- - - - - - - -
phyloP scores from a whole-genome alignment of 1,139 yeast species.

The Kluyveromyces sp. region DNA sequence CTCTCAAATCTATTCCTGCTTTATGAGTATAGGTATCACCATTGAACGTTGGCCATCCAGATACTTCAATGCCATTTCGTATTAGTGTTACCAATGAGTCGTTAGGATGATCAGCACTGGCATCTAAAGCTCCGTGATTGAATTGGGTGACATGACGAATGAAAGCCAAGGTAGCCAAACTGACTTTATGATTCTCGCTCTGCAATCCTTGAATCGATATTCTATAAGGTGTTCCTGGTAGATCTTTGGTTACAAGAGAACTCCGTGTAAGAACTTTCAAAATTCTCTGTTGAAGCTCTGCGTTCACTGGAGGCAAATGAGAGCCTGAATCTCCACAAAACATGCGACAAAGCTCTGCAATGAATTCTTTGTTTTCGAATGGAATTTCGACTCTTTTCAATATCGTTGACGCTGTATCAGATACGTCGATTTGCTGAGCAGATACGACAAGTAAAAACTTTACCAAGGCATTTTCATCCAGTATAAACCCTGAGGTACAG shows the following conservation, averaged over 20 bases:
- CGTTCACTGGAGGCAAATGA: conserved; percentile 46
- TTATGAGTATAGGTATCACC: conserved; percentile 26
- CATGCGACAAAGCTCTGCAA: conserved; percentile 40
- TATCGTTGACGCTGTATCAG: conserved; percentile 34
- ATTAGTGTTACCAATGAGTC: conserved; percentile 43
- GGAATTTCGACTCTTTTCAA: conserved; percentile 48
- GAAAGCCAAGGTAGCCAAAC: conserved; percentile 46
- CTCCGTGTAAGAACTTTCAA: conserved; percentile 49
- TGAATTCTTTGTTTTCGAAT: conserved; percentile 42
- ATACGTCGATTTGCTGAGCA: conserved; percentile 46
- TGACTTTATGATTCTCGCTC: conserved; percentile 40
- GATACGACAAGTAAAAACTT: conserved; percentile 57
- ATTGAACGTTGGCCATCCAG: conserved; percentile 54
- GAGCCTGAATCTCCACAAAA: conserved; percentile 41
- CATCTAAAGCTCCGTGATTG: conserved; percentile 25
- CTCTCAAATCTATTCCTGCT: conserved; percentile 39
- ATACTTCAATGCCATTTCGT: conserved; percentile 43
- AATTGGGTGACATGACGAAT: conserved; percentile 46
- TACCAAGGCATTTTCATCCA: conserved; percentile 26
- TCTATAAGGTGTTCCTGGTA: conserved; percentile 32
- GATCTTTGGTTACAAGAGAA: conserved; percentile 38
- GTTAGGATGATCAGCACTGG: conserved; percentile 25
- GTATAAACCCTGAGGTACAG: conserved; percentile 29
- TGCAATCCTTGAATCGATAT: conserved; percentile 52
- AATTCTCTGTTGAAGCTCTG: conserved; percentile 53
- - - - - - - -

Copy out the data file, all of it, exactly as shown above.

phyloP scores from a whole-genome alignment of 1,139 yeast species.

The Kluyveromyces sp. region DNA sequence CTCTCAAATCTATTCCTGCTTTATGAGTATAGGTATCACCATTGAACGTTGGCCATCCAGATACTTCAATGCCATTTCGTATTAGTGTTACCAATGAGTCGTTAGGATGATCAGCACTGGCATCTAAAGCTCCGTGATTGAATTGGGTGACATGACGAATGAAAGCCAAGGTAGCCAAACTGACTTTATGATTCTCGCTCTGCAATCCTTGAATCGATATTCTATAAGGTGTTCCTGGTAGATCTTTGGTTACAAGAGAACTCCGTGTAAGAACTTTCAAAATTCTCTGTTGAAGCTCTGCGTTCACTGGAGGCAAATGAGAGCCTGAATCTCCACAAAACATGCGACAAAGCTCTGCAATGAATTCTTTGTTTTCGAATGGAATTTCGACTCTTTTCAATATCGTTGACGCTGTATCAGATACGTCGATTTGCTGAGCAGATACGACAAGTAAAAACTTTACCAAGGCATTTTCATCCAGTATAAACCCTGAGGTACAG shows the following conservation, averaged over 20 bases:
- CGTTCACTGGAGGCAAATGA: conserved; percentile 46
- TTATGAGTATAGGTATCACC: conserved; percentile 26
- CATGCGACAAAGCTCTGCAA: conserved; percentile 40
- TATCGTTGACGCTGTATCAG: conserved; percentile 34
- ATTAGTGTTACCAATGAGTC: conserved; percentile 43
- GGAATTTCGACTCTTTTCAA: conserved; percentile 48
- GAAAGCCAAGGTAGCCAAAC: conserved; percentile 46
- CTCCGTGTAAGAACTTTCAA: conserved; percentile 49
- TGAATTCTTTGTTTTCGAAT: conserved; percentile 42
- ATACGTCGATTTGCTGAGCA: conserved; percentile 46
- TGACTTTATGATTCTCGCTC: conserved; percentile 40
- GATACGACAAGTAAAAACTT: conserved; percentile 57
- ATTGAACGTTGGCCATCCAG: conserved; percentile 54
- GAGCCTGAATCTCCACAAAA: conserved; percentile 41
- CATCTAAAGCTCCGTGATTG: conserved; percentile 25
- CTCTCAAATCTATTCCTGCT: conserved; percentile 39
- ATACTTCAATGCCATTTCGT: conserved; percentile 43
- AATTGGGTGACATGACGAAT: conserved; percentile 46
- TACCAAGGCATTTTCATCCA: conserved; percentile 26
- TCTATAAGGTGTTCCTGGTA: conserved; percentile 32
- GATCTTTGGTTACAAGAGAA: conserved; percentile 38
- GTTAGGATGATCAGCACTGG: conserved; percentile 25
- GTATAAACCCTGAGGTACAG: conserved; percentile 29
- TGCAATCCTTGAATCGATAT: conserved; percentile 52
- AATTCTCTGTTGAAGCTCTG: conserved; percentile 53